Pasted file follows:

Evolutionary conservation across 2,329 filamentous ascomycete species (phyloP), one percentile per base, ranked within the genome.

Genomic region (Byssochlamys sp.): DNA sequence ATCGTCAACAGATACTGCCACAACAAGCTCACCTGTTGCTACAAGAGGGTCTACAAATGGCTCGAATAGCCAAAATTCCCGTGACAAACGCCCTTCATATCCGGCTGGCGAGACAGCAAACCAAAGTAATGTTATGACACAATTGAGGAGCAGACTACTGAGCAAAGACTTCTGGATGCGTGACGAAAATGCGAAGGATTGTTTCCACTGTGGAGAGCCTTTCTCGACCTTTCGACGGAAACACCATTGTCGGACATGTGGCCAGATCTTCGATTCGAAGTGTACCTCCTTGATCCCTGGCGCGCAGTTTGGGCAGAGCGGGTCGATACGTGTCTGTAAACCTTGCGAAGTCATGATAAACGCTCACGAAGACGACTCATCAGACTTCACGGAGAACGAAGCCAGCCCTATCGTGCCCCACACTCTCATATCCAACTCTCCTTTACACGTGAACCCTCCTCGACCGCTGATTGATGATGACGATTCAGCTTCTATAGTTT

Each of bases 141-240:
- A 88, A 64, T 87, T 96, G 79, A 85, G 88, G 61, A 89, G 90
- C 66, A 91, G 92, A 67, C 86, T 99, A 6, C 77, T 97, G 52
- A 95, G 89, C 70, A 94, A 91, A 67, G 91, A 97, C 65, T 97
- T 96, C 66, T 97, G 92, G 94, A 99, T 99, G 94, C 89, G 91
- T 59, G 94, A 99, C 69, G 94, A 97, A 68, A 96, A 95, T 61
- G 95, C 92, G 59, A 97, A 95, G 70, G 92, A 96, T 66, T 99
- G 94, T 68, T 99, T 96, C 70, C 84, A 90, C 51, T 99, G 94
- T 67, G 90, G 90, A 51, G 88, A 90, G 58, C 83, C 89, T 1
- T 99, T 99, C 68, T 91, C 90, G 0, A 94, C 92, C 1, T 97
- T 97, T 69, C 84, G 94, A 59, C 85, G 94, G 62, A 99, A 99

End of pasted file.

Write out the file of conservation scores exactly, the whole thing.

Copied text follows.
Evolutionary conservation across 2,329 filamentous ascomycete species (phyloP), one percentile per base, ranked within the genome.

Genomic region (Byssochlamys sp.): DNA sequence ATCGTCAACAGATACTGCCACAACAAGCTCACCTGTTGCTACAAGAGGGTCTACAAATGGCTCGAATAGCCAAAATTCCCGTGACAAACGCCCTTCATATCCGGCTGGCGAGACAGCAAACCAAAGTAATGTTATGACACAATTGAGGAGCAGACTACTGAGCAAAGACTTCTGGATGCGTGACGAAAATGCGAAGGATTGTTTCCACTGTGGAGAGCCTTTCTCGACCTTTCGACGGAAACACCATTGTCGGACATGTGGCCAGATCTTCGATTCGAAGTGTACCTCCTTGATCCCTGGCGCGCAGTTTGGGCAGAGCGGGTCGATACGTGTCTGTAAACCTTGCGAAGTCATGATAAACGCTCACGAAGACGACTCATCAGACTTCACGGAGAACGAAGCCAGCCCTATCGTGCCCCACACTCTCATATCCAACTCTCCTTTACACGTGAACCCTCCTCGACCGCTGATTGATGATGACGATTCAGCTTCTATAGTTT

Each of bases 141-240:
- A 88, A 64, T 87, T 96, G 79, A 85, G 88, G 61, A 89, G 90
- C 66, A 91, G 92, A 67, C 86, T 99, A 6, C 77, T 97, G 52
- A 95, G 89, C 70, A 94, A 91, A 67, G 91, A 97, C 65, T 97
- T 96, C 66, T 97, G 92, G 94, A 99, T 99, G 94, C 89, G 91
- T 59, G 94, A 99, C 69, G 94, A 97, A 68, A 96, A 95, T 61
- G 95, C 92, G 59, A 97, A 95, G 70, G 92, A 96, T 66, T 99
- G 94, T 68, T 99, T 96, C 70, C 84, A 90, C 51, T 99, G 94
- T 67, G 90, G 90, A 51, G 88, A 90, G 58, C 83, C 89, T 1
- T 99, T 99, C 68, T 91, C 90, G 0, A 94, C 92, C 1, T 97
- T 97, T 69, C 84, G 94, A 59, C 85, G 94, G 62, A 99, A 99